Seasonal Affective Disorder or SAD is a type of depression occurring at certain times of the year. SAD usually occurs during the late fall or winter months. It is believed to be caused by lack of sunlight since it occurs in higher frequencies in latitudes farther from the equator, where hours of sunlight are less during the winter. It may also be related to a drop in serotonin levels. Even young children can suffer from SAD. Here are the top three things you can do to help support your kids and keep them feeling great during the winter months.
Because SAD is believed to be connected to limited light exposure, make sure that your children spend some time outdoors during winter daylight hours. Yes, it will be cold, but bundle them up properly and the sun exposure will do them good. Encourage them to get light exposure directly into their eyes (in other words, forgo the sunglasses). This is because light exposure, particularly bright light, through the eyes boost serotonin activity. You may want to make a point of having your children go out on weekends during the winter, as they will likely be shut in at school during the weekday daylight hours. If desired you can also buy special lights that are meant for treating SAD. Light therapy has helped many people who suffer from SAD.
While it may be difficult for your children to play outside in the winter, the activity and sunlight will be very beneficial. This is because exercise and physical activity is a great way to fight depression, even SAD. You may find it effective to provide a space in your house for your children to be physically active. A partially finished basement or a room that you don’t need to keep in the best shape is perfect for this. You could put a small basketball hoop in this room or provide other activities that will encourage your children to be active. If provided with space and encouraged to be active, many children will jump at the opportunity.
Lastly, proper diet is important in the treatment of SAD. As with all depression, make sure your children limit the amount of sweets and simple carbs that they eat. Eating a healthy, whole-food diet, low in processed food and artificial ingredients, can help to address nutrient deficiencies that may be exacerbating SAD symptoms.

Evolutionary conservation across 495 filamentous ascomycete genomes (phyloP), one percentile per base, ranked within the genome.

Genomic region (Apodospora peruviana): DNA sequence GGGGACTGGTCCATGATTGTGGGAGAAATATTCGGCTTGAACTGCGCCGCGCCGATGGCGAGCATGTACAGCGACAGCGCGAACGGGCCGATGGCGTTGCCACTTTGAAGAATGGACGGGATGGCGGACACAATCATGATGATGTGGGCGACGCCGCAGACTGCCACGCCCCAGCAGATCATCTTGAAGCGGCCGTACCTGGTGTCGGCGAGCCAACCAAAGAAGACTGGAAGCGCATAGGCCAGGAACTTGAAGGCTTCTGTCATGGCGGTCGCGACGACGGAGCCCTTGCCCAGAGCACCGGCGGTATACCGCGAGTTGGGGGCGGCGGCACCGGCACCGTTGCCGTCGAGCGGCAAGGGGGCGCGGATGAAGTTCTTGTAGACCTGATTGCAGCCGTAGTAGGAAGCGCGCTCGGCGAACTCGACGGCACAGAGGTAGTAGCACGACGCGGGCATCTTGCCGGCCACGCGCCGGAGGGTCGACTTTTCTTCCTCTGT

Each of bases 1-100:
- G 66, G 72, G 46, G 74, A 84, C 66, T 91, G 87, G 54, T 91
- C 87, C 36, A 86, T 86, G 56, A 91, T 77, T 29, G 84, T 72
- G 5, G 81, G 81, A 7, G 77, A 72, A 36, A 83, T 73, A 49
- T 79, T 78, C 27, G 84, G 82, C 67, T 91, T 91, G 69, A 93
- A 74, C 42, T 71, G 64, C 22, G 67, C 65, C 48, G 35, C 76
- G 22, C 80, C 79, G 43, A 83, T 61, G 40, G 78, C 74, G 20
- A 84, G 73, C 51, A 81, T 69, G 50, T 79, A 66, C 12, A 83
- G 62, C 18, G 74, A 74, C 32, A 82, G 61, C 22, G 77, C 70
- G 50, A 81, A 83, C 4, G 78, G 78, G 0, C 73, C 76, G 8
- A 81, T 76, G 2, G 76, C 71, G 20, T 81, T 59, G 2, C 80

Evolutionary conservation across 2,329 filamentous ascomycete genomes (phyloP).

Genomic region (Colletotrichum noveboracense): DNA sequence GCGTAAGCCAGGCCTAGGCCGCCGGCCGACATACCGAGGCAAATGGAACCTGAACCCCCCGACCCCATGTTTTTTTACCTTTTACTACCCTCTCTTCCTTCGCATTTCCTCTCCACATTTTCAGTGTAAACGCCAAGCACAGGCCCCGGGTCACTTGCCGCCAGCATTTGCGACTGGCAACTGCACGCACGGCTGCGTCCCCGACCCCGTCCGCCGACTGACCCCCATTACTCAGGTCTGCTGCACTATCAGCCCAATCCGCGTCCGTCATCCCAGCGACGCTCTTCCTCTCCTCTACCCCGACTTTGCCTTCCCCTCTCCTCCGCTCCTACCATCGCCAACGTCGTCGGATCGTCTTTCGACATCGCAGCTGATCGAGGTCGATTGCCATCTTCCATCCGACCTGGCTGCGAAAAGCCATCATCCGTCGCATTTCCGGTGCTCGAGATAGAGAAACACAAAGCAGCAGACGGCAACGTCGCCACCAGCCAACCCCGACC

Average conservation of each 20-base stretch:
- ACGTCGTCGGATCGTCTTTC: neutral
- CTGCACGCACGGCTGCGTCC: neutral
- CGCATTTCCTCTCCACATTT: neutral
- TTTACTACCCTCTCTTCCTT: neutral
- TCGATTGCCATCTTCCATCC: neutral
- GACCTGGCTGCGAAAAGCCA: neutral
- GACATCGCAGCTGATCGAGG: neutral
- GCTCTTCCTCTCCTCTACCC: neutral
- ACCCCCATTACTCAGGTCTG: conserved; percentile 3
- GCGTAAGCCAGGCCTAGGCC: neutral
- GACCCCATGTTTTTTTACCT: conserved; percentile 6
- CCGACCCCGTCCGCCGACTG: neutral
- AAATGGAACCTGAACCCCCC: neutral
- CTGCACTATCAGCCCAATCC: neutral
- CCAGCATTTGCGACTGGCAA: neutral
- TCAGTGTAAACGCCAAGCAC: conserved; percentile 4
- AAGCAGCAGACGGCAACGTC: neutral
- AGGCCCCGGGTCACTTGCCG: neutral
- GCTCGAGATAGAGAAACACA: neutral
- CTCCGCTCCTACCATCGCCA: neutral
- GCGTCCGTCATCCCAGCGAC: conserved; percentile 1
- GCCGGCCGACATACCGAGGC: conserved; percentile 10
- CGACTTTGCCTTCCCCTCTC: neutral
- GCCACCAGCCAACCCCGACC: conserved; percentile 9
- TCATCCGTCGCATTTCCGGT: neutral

Consuming foods rich in Vitamin D and DHA may be particularly helpful in treating SAD. Vitamin D is produced easily in the summer sun by our bodies, but is limited in the winter, due to the angle of the sun and the reduced hours of sunlight. Fish and other types of seafood are high in both Vitamin D and the essential omega 3 fatty acid DHA. Both are commonly consumed by certain cultures who have a lower prevalence of SAD, despite living in latitudes far from the equator. Vitamin D can also be found in dairy products (be sure to choose organic in order to avoid added hormones, antibiotics, and other chemicals), eggs, and mushrooms (especially portabellas which are raised under appropriate conditions – these are sometimes found in the grocery store under the label “sun-bella”).
If you feel that your kids may not be getting the Vitamin D they need through their diet, you could ask your doctor to have their levels checked. Your doctor may recommend a vitamin D supplement for the winter months.
Try some of these ideas to help keep SAD away from your household and to get your kids through the winter blues. Don’t forget to smile and take time to relax so you can your family can enjoy a healthy and happy winter.
Josiah Garber enjoys studying and pursuing health and nutrition. He works as Manager of Technology at Medical Support Products an online respiratory equipment and supplies company.